In an interview on CNN with John Roberts, Playboy founder/editor Hugh Hefner made some interesting comments (and by "interesting," I mean that I agree with him) about the role of print magazines in this supposedly post-print world. He takes the view that yes, some people don't want to read magazines and – more important – you can't force them to do so. Here's an excerpt from the interview:
Roberts: Now in 1953, when you first launched Playboy magazine, you seemed to be the right publication for the right time. I know that you were very heavily influenced by the Kinsey Report, which had come out not too long prior to that. But 55 years later, is Playboy magazine still relevant? And if it is, how do you keep it relevant?
Hefner: Well, I don't think obviously it will ever play the same kind of role that it played back in the 1950s and '60s. But I do think that a magazine of quality always has a place. Increasingly, obviously fewer people are reading magazines and fewer people are reading newspapers and books, but I think that part of that is a change that Playboy is always, is also embracing. We're very much involved with the Internet. We were the first magazine to use [the] Internet and have our own Web site. So I think that we'll continue to ... publish both the magazine and then publish through electronics.
Roberts: The new Steven Watts biography [of Hefner] is a fascinating, very fascinating look at your entire career, from your roots all the way up until the present. And he says, looking back over it, that "the key to his approach was that he edited Playboy for himself. Aiming it at his own tastes and values." Was that also a key to your success as well that you approached this with such a personal passion?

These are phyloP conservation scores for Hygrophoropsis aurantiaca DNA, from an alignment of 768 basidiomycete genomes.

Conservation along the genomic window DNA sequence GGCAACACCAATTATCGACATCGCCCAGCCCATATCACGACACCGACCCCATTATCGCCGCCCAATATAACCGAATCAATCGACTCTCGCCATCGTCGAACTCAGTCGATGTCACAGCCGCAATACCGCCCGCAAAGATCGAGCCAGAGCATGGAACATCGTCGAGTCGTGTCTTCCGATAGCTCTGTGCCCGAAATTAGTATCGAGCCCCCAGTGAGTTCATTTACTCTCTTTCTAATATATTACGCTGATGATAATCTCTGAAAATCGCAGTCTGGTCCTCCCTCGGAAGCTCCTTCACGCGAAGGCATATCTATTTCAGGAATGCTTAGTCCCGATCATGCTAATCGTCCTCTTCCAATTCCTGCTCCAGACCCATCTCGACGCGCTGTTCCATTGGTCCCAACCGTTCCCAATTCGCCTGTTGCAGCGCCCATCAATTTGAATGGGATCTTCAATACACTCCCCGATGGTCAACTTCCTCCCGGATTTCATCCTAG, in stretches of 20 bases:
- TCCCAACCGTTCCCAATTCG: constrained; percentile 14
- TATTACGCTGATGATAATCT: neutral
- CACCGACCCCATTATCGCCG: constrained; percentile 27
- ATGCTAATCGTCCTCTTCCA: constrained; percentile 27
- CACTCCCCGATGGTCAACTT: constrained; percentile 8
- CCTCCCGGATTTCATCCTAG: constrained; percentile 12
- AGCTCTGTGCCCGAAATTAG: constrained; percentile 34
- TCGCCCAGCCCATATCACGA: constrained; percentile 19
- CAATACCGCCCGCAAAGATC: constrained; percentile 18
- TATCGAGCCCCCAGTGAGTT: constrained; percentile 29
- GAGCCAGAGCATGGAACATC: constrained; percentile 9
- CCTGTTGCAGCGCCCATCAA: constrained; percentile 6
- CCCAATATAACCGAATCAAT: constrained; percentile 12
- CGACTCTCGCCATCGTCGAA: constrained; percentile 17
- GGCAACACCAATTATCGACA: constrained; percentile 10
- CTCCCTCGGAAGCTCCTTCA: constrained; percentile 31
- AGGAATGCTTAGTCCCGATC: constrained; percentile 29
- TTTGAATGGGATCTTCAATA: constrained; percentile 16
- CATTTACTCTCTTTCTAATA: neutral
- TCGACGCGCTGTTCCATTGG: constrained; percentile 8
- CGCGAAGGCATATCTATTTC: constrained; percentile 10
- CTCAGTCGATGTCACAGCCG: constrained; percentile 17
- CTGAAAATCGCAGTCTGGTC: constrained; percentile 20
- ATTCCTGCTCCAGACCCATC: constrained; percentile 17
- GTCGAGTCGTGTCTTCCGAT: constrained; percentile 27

Hefner: I think so, but I think that is one of the things that makes magazines unique. They do speak with a personal voice. And I think it is one of the things that makes magazines special.
You can read the transcript of the entire interview here, where you'll also find a link to the video.
I made some similar comments in response to some recent statements by Esquire's editor, David Granger. The pool of total print readership may drop (might not, though; might shift to different people, though; for example, recent reports about thriving newspapers in Germany and India), but there's a role for quality magazines that it would be foolish to ignore.
Mr. Hefner has always had a clear-eyed view of magazines, unlike many of his competitors and unlike many of his critics. When Playboy was coming down from the highs of its 1970s circulation spike, he did not panic or overreact; his reaction was reportedly (I believe this was in a tale told by his daughter, Christie Hefner; if I've got that attribution wrong, my apologies) that Playboy's circulation will be whatever it naturally is; if one million people want to buy the magazine, it'll be one million; but there's no reason to pretend that it was supposed to be what the circulation was in the 1970s when it was arguably the most important cultural publication in the country.